ZIMSTAT data confirms Zimbabwe’s retail economy status

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  • Retail sector contribution to GDP highest across sectors
  • Agriculture sector contribution diminishes to below 10%
  • Manufacturing sector contribution growth aided by weak currency

Data released by ZIMSTAT reveals that the Zimbabwe economy is driven by the reselling of goods, a phenomenon that reflects underlying economic challenges in the Sub Saharan country. The country of 16 million is dominated by micro trade of consumptive goods mainly imported from the region and far east.

According to the latest data released by the country’s statistical office, ZIMSTAT, the Retail and Wholesale sector accounted for 19.24% of the country’s total GDP in 2020 a slight improvement from the prior year.

While comparable historical figures could not be ascertained, it is evident that the sector has been gradually growing its shares of contribution to GDP over the last 10 years. Zimbabwe’s economy is highly informalized, with estimates pointing towards a 65% informalization level. Most of the informal sector is concentrated in retail space across a wide spectrum of goods.

The data showed a declining Agriculture sector contribution, which came in at 7.61% down from 10.1% in 2019. A deliberate strategy by government to reposition the economy as agro based has suffered setbacks, largely due to exogenous factors such as drought, abuse of sector funding, and lack of expertise in farming.

The country imports most of its food requirements from neighbouring South Africa, which come as finished goods, expressed via retail outlets or tuckshops in suburbs and towns. It is however expected that the sector will rebound strongly this year following a good agriculture season.

According to Zimbabwe’s Second Crop and Livestock Assessment report and the US department of agriculture, the estimated maize production for 2021 stands at 2.7 million tonnes. This maize yield is estimated to be triple the 2020 harvest. The agricultural sector is projected to grow 34% this year, more than three times the 11% projected in the budget given at the end of last year.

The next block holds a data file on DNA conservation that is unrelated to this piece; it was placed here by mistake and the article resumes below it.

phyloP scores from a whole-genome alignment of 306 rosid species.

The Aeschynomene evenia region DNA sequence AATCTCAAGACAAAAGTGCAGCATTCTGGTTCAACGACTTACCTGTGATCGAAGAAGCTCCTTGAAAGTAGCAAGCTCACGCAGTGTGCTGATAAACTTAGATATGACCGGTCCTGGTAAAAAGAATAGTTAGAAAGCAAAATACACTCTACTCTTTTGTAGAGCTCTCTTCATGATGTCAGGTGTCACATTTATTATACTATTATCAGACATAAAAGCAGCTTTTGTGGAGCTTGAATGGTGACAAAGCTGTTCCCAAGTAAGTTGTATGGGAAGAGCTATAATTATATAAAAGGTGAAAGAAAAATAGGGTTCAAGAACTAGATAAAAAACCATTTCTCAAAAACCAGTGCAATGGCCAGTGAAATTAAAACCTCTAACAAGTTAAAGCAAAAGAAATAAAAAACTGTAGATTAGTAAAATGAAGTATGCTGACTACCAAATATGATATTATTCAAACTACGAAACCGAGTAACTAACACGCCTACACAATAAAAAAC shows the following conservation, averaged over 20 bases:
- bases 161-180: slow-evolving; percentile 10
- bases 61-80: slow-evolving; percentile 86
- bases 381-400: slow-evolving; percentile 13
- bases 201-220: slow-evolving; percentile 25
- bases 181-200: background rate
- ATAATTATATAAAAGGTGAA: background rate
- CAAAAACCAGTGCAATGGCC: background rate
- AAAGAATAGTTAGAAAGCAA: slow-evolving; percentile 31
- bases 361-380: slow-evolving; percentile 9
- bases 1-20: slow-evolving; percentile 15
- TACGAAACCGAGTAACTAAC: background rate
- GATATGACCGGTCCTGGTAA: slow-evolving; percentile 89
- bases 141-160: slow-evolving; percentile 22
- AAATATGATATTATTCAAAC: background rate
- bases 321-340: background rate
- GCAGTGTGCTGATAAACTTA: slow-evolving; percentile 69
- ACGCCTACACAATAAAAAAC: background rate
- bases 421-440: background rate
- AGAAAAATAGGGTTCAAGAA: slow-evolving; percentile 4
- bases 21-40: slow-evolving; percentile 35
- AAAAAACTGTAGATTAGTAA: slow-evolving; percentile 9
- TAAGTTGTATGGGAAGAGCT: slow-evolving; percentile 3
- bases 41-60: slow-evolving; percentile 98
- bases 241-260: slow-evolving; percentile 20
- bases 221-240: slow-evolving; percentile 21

In the 6 months period to June 2021 alone, Zimbabwe gobbled US$122 million for the importation of maize. Cumulative maize imports between 2017 and 2020 totalled US$500 million. Maize ranks among the prominent commodities featuring among the top imports which include crude soya bean oil and rice.

To reflect the significance of retail in the scheme of the country’s economic setup, sectors such as mining contributed almost 50% of retail at 10.5% of GDP. The manufacturing sector, which has been boosted by generally weakening local currency compared to regional currencies, rebounding aggregate demand, stable forex supply, and electricity supply, comes in 2nd with a contribution of 18.43%.

Capacity utilisation of industries stills ranks very low at below 50% although the figure is expected to improve to about 60% in the current year. The low utilisation of industry capacity reflects on production challenges, which are inherently intertwined with the economic status of the country.

With enhanced production, the levels of retail and wholesale contribution to GDP diminishes. Higher production levels also enhance manufacturers’ gross margins, while lowering retail prices, which ultimately benefits both the government and consumers. However, to achieve these levels of production, the industry requires retooling given years of neglect.

The retooling will enable local manufacturers to compete with regional competitors and substitute imports. This also reduces participation in the informal space which is largely in the retail sector industry absorb more personeel.

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